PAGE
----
By Leah Greenblatt
August 18, 2020 at 06:30 PM EDT
Everett Collection

Robert De Niro knows exactly how to do it, and Joaquin Phoenix too; Clint Eastwood pretty much invented it. Russell Crowe's own career owes no small part to the mad men he's portrayed on screen. But rarely has white male rage been poured into an instrument as aggressively blunt as Unhinged (in theaters Aug. 21) — a revenge thriller so furiously rudimental that a more fitting title might have contained no words at all, just a guttural Braveheart howl.

Crowe's unnamed protagonist doesn't even deign to speak in the opening scene. Hunched in the driver's seat outside a neat suburban home, he gazes through the windshield, pops a pill, thoughtfully twists off his wedding ring — then steps out soundlessly and reigns destruction.

The flurry of news clips and sound bites playing over the credits that follow work overtime to tell us that This Is a Thing: the free-floating anger and public incidents; a society of under-policed, overwrought citizens pushed to their breaking points and brawling in the streets.

Clips, apparently, that everyone but newly separated single mom Rachel (South African actress Caren Pistorius) has seen when she scrambles to get her young son (Gabriel Bateman) to school and start her day as a hairdresser. So when some jerk in a pickup truck fails to take his foot off the brake at a green light, she honks, and then honks again.

Oh, Rachel. "Know what a courtesy tap is, young man?" Crowe's nameless driver drawls at the boy, leaning out his window. "It's light, it's friendly. Just like you're tryin' to get somebody's attention." By then, of course, light and friendly have long left the building. Heavy and hateful is the new game, and there will be more than a few brutally effective moments in the mayhem that follows; one diner scene, in particular, plays out in a slow, sticky crescendo of dread.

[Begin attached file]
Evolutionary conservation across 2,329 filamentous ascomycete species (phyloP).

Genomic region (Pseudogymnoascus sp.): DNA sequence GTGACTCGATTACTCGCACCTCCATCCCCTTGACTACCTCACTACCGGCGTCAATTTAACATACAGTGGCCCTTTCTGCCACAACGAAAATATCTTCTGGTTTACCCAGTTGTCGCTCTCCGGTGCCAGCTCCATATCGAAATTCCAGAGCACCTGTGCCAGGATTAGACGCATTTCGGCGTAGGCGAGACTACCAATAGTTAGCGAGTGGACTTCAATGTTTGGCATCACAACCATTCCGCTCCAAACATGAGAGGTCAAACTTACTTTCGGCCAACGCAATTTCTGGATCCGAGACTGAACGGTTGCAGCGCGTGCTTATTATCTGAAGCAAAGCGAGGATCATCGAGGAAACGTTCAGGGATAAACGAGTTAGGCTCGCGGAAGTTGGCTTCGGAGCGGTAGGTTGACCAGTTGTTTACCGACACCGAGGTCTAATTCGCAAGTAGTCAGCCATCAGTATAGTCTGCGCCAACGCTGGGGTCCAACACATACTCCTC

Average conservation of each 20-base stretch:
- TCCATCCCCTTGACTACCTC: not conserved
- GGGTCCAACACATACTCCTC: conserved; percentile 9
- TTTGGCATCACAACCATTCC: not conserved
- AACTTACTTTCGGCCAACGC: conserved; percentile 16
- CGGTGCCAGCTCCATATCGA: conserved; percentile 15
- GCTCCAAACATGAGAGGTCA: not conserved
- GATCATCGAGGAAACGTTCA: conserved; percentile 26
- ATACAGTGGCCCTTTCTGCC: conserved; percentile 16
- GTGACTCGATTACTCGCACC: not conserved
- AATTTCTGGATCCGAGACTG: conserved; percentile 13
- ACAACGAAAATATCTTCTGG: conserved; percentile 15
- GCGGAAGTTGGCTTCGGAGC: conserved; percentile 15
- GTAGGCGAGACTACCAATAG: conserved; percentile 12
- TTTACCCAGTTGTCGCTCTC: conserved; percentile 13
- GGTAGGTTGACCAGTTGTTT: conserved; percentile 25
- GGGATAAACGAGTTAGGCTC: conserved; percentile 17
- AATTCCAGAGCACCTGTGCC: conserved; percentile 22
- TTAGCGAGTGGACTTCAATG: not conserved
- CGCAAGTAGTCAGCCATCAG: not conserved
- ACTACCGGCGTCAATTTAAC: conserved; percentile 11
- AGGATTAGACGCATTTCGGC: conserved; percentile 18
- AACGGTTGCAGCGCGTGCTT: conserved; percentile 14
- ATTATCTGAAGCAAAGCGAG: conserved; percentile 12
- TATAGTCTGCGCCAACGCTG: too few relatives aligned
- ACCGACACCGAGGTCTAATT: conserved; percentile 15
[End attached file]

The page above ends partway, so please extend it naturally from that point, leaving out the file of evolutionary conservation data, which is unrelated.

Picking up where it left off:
But the screenplay, by Carl Ellsworth (2012's Red Dawn), feels like a sketch done in Sharpie, and director Derrick Borte (American Dreamer) can't seem to meet a metaphor he won't belabor or a point he doesn't hammer home twice — so that what could have been a pleasingly lean and mean kind of B-movie becomes somehow both over-egged and underbaked: a slurry of awkward exposition, silly coincidence, and a story line so scant that even at 90 minutes it feels drastically padded.

It doesn't help that Pistorius' Rachel spends the first 75 of it like a woman who's never seen a horror movie — if there were noises in the basement, she'd run right down to investigate with a plastic spork in her hand — and the final 15 like a ninja assassin who invented them. And that it subjects her to every last terror cliché, from the just-when-you-thought-you-outran-him jump scare to the phone battery that waits until it's most crucially needed to die.

The movie's biggest injustice though, besides its hammy missteps into social commentary, may be what it does to Crowe. Fleshy and bearded, he's like a wounded grizzly, letting all the shades of pain and fury play across his face with a nuance that the script itself has little time for. By the last outrageous set piece, it nearly feels like a miracle that he hasn't turned directly to the camera to roar, "Are you not entertained?" This gladiator deserves better, and so does his audience. C-

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